connection, change the default password, and use WPA encryption for wireless
    communications.

    -Yves

    "Scott Needham" <> wrote in message
    news:...
    > Folk:
    >
    > When networked (cable access, wireless), I understand that the router
    > is usually (always?) protected by anti-virus -hack -spam software, so
    > do individual 'puters need their own anti-software as well? what is
    > the relationship between the software on the router and that on the
    > individual 'puters? how do the different installations interact?
    > --
    >
    > Regards and Happy Trails,
    >
    > Scott Needham
    > Boulder, Colorado, USA
    >
     
    Yves Konigshofer, Sep 5, 2005
    #3
  4. Part of the confusion in this area results from a fundamental change in
    network security theory. You will have no trouble finding articles in which
    the only firewall on the network is a perimeter firewall and individual
    machine firewalls are either not recommended or actively discouraged. Today
    it is increasingly recommended that you maintain both a perimeter firewall
    and individual host firewalls. The reason for the change in approach is
    almost entirely due to the proliferation of high speed Internet connections
    and the attendent increase in spyware/malware attacks. For a pretty good
    summary - See:

    http://www.microsoft.com/technet/security/topics/networksecurity/firewall.ms
    px

    Doug Sherman
    MCSE, MCSA, MCP+I, MVP

    "Scott Needham" <> wrote in message
    news:...
    > Folk:
    >
    > When networked (cable access, wireless), I understand that the router
    > is usually (always?) protected by anti-virus -hack -spam software, so
    > do individual 'puters need their own anti-software as well? what is
    > the relationship between the software on the router and that on the
    > individual 'puters? how do the different installations interact?
    > --
    >
    > Regards and Happy Trails,
    >
    > Scott Needham
    > Boulder, Colorado, USA
    >
     
    Doug Sherman [MVP], Sep 5, 2005
    #4
  5. Scott Needham

    Jack Guest

    Hi
    Entry Level Cable/DSL Router’s NAT Firewall provides partial security
    against “Junk” that might get into your system via Internet connection.

    How Come? See here for simple explanation:
    http://www.ezlan.net/firewall.html

    Basic Protection of a Computer/Network connected to the Internet should
    consist of:

    1. Router’s NAT Firewall
    2. Software Firewall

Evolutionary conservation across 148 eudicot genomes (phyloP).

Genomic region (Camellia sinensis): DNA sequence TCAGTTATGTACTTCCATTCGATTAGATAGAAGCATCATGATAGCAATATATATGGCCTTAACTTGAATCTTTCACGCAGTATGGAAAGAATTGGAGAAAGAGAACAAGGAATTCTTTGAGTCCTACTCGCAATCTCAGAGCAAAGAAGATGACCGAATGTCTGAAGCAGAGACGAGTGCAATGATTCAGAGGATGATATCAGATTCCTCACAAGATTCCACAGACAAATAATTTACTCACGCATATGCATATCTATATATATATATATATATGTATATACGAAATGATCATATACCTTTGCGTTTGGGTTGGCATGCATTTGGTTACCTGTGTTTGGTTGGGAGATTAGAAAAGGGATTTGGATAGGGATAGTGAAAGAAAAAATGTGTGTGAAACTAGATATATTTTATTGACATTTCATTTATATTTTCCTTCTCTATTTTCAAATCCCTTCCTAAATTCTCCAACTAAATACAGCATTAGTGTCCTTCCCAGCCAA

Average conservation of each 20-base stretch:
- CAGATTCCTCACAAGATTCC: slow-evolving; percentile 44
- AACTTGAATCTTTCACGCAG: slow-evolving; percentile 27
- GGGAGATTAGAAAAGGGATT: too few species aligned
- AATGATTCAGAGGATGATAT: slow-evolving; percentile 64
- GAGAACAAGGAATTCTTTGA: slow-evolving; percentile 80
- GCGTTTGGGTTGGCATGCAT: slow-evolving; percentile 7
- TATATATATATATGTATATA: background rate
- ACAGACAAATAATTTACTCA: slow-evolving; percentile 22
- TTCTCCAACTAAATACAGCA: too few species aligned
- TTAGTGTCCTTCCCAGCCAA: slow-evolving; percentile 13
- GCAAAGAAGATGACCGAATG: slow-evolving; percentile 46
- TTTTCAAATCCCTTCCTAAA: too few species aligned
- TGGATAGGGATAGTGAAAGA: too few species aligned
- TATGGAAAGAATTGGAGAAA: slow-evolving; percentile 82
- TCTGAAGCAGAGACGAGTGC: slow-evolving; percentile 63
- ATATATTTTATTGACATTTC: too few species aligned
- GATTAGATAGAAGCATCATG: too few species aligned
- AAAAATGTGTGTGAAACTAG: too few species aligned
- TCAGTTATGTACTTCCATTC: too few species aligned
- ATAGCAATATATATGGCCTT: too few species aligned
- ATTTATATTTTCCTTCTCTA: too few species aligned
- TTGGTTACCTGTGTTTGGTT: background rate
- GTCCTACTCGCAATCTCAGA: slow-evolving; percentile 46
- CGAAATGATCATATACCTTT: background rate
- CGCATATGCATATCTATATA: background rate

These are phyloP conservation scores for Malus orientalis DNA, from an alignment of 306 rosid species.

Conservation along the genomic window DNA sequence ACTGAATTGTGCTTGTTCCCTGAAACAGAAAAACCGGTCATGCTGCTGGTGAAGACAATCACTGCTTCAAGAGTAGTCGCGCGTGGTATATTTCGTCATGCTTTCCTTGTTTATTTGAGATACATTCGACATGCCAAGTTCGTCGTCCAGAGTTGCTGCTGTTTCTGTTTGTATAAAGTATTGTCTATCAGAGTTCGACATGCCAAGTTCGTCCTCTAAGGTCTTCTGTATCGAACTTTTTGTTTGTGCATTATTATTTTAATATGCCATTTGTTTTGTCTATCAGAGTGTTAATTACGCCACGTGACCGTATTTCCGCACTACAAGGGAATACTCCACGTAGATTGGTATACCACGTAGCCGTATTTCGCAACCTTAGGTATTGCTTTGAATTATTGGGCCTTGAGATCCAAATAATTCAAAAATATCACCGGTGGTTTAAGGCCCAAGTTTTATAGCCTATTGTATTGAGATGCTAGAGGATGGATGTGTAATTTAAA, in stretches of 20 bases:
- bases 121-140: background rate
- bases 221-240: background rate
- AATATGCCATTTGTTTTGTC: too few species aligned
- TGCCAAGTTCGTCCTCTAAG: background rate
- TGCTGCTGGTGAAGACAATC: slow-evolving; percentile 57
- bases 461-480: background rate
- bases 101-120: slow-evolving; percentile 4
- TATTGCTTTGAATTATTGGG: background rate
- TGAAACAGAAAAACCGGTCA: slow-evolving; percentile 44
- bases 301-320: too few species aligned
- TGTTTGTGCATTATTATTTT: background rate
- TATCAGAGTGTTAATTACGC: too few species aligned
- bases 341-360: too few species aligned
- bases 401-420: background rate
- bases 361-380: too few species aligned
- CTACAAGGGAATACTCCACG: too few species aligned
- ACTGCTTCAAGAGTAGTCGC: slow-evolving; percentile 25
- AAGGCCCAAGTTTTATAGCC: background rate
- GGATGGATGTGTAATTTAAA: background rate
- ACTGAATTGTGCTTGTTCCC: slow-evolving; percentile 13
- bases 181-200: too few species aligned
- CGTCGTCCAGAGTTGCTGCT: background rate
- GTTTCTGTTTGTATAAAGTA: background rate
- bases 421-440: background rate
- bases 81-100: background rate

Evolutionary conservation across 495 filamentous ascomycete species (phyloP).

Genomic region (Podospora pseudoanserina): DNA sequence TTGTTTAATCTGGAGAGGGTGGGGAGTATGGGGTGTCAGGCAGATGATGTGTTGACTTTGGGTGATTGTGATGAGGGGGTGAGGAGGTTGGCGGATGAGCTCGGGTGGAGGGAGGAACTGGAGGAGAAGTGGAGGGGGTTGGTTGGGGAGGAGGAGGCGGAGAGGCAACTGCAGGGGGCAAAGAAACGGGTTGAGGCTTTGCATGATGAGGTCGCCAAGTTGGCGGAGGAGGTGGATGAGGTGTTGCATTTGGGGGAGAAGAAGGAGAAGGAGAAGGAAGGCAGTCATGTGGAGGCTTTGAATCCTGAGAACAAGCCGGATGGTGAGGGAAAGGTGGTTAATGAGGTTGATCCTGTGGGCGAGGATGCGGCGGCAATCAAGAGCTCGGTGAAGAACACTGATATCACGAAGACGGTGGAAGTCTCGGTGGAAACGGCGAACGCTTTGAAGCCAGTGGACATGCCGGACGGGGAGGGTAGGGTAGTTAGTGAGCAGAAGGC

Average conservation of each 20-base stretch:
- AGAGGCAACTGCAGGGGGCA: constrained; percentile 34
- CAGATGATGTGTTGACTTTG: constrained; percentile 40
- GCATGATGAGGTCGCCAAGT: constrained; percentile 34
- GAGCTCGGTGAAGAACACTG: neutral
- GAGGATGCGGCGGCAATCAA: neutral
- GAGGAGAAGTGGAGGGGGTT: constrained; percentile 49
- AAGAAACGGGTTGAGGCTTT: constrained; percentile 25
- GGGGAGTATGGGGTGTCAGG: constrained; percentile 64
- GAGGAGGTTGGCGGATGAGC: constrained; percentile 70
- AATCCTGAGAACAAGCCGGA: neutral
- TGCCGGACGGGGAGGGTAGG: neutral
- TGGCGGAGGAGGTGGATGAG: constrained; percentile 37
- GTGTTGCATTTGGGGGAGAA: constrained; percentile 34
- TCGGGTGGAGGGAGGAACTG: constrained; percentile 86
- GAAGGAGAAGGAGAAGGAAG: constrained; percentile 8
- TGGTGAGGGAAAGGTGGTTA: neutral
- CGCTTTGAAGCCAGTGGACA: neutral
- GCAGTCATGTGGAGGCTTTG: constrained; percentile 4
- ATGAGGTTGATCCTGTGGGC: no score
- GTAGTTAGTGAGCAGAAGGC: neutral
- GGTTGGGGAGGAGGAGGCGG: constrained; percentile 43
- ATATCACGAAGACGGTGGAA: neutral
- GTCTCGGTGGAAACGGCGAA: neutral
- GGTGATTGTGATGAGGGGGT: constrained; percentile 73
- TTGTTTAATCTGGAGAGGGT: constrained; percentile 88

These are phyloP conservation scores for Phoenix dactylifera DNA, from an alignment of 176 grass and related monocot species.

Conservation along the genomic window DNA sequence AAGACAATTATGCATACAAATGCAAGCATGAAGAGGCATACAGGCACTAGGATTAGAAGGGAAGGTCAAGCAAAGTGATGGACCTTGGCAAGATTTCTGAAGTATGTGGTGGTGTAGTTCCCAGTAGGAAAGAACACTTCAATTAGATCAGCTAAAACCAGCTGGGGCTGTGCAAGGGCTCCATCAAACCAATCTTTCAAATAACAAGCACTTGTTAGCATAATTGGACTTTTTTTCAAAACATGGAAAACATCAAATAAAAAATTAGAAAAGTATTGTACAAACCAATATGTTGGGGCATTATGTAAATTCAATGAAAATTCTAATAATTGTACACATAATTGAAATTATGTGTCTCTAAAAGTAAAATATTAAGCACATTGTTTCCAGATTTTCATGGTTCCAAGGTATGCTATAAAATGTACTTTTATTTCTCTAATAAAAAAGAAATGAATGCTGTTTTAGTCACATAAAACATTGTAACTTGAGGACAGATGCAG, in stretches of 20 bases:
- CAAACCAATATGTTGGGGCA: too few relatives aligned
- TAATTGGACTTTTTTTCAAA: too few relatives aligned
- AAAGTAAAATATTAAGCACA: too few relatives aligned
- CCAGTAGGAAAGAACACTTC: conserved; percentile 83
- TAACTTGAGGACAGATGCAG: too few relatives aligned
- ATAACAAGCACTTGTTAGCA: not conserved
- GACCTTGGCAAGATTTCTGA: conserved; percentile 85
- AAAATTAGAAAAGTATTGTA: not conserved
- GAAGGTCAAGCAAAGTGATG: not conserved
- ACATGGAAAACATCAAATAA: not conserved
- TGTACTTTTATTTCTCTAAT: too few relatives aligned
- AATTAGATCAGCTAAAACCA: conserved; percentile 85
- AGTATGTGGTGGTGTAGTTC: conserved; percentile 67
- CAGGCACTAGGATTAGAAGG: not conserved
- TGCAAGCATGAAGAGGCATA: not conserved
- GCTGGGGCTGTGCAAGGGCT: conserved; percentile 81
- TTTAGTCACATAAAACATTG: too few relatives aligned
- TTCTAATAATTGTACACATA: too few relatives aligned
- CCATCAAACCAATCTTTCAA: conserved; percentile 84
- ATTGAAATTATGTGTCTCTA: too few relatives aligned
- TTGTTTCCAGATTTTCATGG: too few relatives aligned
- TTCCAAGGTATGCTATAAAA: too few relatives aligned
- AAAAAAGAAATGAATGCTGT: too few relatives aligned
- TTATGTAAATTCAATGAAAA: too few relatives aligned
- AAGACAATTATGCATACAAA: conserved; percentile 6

3. Antivirus Program
    4. AntiSpyware program.
    You can buy a comprehensive Security suites. However since the issue is so
    important if you can not effort such a protection there are Free programs
    that work as well as the commercial suites:
    http://www.ezlan.net/security.html
    Jack (MVP-Networking).



    "Doug Sherman [MVP]" <> wrote in message
    news:...
    > Part of the confusion in this area results from a fundamental change in
    > network security theory. You will have no trouble finding articles in

    which
    > the only firewall on the network is a perimeter firewall and individual
    > machine firewalls are either not recommended or actively discouraged.

    Today
    > it is increasingly recommended that you maintain both a perimeter firewall
    > and individual host firewalls. The reason for the change in approach is
    > almost entirely due to the proliferation of high speed Internet

    connections
    > and the attendent increase in spyware/malware attacks. For a pretty good
    > summary - See:
    >
    >

    http://www.microsoft.com/technet/security/topics/networksecurity/firewall.ms
    > px
    >
    > Doug Sherman
    > MCSE, MCSA, MCP+I, MVP
    >
    > "Scott Needham" <> wrote in message
    > news:...
    > > Folk:
    > >
    > > When networked (cable access, wireless), I understand that the router
    > > is usually (always?) protected by anti-virus -hack -spam software, so
    > > do individual 'puters need their own anti-software as well? what is
    > > the relationship between the software on the router and that on the
    > > individual 'puters? how do the different installations interact?
    > > --
    > >
    > > Regards and Happy Trails,
    > >
    > > Scott Needham
    > > Boulder, Colorado, USA
    > >

    >
    >
     
    Jack, Sep 6, 2005
    #5